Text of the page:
Happiness is what Antonio Fernández Villanueva, 50-year-old insurance underwriter at Liberty, and Saúl Rodríguez, 46-year-old head of social media at BBVA, say they feel. September is starting and the former is still enjoying the beach near Punta Umbría ( Huelva), and the second, from the tranquility of Pedraza, a Segovian town of 150 inhabitants. Fernández Villanueva took his vacations in July and has extended his stay at his second residence “as if he hadn’t stopped being on vacation.” Instead, Rodríguez, who also resides in Madrid, is choosing to group his teleworking days into long periods (10 or 14 days) to spend them in the family home in Pedraza and also be able to take some days off. He has been with this regimen in July and August, and will extend it to September, he foresees. In this way he avoids traffic jams, the loss of time involved in traveling to work, and also “in the morning I walk, I see deer, foxes…, I start the day differently. It’s another speed for everything”, he comments.
“It’s all advantages,” according to Jennifer Sesmero, who spent the entire month of August teleworking in Matalascañas (Huelva) with her parents, “whom I only see twice a year.” The 43-year-old head of cybersecurity training and talent at BBVA has been trying to spend extended stays with her family since 2020. The entity chaired by Carlos Torres does not offer its employees 100% remote work, as Liberty or ING can do, but those who take advantage of the flexible model can work remotely 40% of the time each quarter, explains Olga Urrutia, head of culture of BBVA. When signing the contract, they have the possibility of including two addresses from which to work.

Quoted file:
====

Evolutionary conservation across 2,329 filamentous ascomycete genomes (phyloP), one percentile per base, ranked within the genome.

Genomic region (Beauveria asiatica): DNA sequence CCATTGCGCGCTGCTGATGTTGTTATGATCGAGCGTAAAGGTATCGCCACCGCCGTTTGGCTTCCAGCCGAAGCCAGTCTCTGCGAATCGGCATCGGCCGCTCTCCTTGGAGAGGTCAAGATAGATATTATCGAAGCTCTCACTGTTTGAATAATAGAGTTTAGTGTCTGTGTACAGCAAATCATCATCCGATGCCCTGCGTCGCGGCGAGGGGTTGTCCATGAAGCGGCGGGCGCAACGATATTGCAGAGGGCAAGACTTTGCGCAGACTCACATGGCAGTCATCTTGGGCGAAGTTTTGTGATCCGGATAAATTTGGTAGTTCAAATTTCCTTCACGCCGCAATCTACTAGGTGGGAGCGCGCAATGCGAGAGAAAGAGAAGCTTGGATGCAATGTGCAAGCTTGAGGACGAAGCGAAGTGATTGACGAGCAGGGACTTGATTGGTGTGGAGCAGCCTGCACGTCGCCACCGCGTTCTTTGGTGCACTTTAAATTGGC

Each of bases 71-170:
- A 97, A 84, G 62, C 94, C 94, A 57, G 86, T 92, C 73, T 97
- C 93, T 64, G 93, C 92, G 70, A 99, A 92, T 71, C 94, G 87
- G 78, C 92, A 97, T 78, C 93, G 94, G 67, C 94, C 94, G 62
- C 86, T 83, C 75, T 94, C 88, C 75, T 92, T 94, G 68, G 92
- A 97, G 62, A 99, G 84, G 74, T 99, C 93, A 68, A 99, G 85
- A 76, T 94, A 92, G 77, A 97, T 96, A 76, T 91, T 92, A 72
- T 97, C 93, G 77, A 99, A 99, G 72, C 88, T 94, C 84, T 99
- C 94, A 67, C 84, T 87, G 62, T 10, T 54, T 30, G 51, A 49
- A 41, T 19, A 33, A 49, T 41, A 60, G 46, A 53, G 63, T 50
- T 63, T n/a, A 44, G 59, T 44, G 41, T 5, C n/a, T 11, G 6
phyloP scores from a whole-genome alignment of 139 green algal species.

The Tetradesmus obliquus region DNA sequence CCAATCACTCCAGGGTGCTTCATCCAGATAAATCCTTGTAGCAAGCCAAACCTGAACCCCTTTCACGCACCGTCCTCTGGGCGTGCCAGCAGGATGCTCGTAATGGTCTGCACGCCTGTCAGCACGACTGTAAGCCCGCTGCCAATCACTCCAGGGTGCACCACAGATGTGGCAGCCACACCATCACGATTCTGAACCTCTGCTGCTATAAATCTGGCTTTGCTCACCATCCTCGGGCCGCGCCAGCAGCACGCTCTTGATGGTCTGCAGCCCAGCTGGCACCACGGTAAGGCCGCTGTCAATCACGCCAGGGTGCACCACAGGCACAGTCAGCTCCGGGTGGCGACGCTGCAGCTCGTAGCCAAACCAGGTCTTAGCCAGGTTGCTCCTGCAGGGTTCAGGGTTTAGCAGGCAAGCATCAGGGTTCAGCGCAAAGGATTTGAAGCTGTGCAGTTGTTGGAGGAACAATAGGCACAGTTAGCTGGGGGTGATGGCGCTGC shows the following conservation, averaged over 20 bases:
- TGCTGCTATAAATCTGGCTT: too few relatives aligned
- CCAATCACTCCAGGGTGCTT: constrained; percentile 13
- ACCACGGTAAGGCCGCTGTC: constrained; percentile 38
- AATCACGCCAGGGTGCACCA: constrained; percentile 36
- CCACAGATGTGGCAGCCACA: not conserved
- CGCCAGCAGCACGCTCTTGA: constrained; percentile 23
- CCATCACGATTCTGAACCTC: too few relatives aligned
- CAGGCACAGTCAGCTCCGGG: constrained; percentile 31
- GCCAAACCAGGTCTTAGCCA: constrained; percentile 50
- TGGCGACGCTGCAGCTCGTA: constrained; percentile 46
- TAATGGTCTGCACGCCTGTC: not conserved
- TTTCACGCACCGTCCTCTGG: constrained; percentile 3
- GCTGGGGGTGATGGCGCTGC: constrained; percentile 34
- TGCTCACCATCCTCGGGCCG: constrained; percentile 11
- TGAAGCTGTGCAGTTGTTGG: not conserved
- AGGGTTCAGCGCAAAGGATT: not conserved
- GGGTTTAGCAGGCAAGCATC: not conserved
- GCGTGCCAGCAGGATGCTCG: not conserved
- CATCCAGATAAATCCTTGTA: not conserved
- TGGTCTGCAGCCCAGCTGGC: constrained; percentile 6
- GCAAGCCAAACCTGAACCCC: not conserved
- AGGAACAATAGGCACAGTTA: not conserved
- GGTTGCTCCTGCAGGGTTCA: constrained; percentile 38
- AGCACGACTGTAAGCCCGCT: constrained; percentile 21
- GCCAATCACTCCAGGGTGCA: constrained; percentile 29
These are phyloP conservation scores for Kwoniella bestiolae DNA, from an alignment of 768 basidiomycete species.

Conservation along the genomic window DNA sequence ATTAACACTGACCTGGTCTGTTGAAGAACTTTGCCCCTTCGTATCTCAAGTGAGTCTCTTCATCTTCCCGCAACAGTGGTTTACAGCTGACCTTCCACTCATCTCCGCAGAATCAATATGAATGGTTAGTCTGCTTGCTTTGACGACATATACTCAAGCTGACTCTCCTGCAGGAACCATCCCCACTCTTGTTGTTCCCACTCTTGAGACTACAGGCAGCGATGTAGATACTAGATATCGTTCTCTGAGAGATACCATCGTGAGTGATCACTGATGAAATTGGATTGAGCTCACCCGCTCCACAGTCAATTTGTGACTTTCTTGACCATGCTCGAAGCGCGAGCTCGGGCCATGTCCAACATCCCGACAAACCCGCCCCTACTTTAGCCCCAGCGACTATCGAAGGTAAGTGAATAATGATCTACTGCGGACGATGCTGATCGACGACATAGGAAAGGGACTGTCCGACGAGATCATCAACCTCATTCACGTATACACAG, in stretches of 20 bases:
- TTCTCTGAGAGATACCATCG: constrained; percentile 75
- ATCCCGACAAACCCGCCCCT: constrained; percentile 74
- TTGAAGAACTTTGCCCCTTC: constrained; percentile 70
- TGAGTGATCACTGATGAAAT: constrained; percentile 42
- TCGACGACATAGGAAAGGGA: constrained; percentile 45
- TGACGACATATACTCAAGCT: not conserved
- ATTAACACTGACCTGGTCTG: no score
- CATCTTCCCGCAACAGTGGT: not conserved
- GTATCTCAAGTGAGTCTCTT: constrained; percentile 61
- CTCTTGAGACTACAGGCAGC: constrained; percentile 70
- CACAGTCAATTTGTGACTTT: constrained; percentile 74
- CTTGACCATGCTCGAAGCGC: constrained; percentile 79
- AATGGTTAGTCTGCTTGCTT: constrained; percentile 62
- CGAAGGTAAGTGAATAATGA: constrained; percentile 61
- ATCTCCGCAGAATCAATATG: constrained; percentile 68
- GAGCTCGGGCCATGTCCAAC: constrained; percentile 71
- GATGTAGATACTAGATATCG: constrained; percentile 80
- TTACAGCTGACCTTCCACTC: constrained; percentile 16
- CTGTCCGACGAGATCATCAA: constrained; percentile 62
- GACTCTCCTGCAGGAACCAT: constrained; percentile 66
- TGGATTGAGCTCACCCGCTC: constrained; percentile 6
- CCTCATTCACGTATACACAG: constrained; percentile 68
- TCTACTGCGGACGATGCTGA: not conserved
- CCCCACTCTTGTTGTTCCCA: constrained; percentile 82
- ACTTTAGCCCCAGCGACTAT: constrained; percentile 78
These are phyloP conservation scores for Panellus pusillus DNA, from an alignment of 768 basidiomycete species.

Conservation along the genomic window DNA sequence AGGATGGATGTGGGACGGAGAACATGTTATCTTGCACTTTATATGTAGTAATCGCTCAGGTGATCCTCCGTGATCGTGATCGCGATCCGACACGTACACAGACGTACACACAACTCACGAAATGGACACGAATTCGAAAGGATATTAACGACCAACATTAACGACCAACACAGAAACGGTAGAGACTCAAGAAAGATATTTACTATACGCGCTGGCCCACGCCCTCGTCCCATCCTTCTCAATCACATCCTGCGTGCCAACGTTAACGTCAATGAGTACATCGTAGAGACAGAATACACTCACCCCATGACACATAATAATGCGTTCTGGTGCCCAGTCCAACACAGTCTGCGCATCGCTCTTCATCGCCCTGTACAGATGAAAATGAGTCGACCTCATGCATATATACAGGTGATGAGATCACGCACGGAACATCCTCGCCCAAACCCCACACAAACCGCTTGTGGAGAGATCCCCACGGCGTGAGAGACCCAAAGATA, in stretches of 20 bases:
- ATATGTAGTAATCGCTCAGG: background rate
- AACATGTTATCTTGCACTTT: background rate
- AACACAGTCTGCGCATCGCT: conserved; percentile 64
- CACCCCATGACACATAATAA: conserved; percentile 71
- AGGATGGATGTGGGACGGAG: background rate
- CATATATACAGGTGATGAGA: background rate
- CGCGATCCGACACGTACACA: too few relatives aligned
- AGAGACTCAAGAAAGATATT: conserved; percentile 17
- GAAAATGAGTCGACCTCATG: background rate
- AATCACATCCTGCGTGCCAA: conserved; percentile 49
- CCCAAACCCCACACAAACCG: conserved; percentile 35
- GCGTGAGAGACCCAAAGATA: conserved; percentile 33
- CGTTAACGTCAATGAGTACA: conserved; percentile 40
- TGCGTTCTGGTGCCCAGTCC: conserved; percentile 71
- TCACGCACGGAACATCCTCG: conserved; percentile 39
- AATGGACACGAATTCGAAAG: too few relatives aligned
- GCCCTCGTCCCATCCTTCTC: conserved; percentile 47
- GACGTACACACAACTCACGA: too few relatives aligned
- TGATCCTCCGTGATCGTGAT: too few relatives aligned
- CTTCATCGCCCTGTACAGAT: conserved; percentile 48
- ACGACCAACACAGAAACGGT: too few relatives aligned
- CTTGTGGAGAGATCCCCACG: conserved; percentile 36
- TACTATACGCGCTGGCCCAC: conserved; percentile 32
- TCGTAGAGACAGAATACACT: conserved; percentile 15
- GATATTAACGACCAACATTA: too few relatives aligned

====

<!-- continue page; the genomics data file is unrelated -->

“The telecommuting model has been a success, since all the employees who could opt for it have done so. There are more than 12,000 in Spain. And it gives an idea of what they value flexibility,” he adds. Urrutia indicates that the bank is looking for ways to extend this flexibility to all its departments (especially commercial banking and networks) so that the entire workforce can benefit from working remotely. And it is that employee satisfaction surveys indicate that it increases commitment and productivity, and it shows in the results, he maintains.
In the case of Eventbrite, surveys of workers indicate that 9 out of 10 believe that flexibility is fundamental to their performance because it allows them to reconcile work and personal life. In fact, the preference for telecommuting has multiplied by 10, according to Julia Collado, the company’s talent acquisition specialist. In her opinion, the great advantage is the immense power that it gives the employee to be able to choose their working hours. The downside, the lack of connection with the rest of the squad.
“It is the benefit most valued by the people who work at Liberty since its implementation a year ago. And it has been even more valued during the vacation period, during which many colleagues have chosen to move at the beginning of the summer to their second residences or to other family residences scattered throughout the national territory, or are extending their return by working from there . Something that helps us all to extend vacations in some way and to facilitate the organization of family life in these months that can be more complicated”, appreciates Beatriz Ortega, head of employee experience at Liberty Seguros Europe, where 20% of the Spanish workforce has formalized a second residence as a place of work.
The company’s claims processor, Consuelo Arribas, 54, has chosen to rent a house for the summer in Palma de Mallorca, ensuring a good internet connection through a clause in the contract. She has combined telecommuting and vacations while her family stayed home. “It’s the best thing I’ve done in my life by far,” she says, and her friends tell her that she has rejuvenated in these two months, she laughs.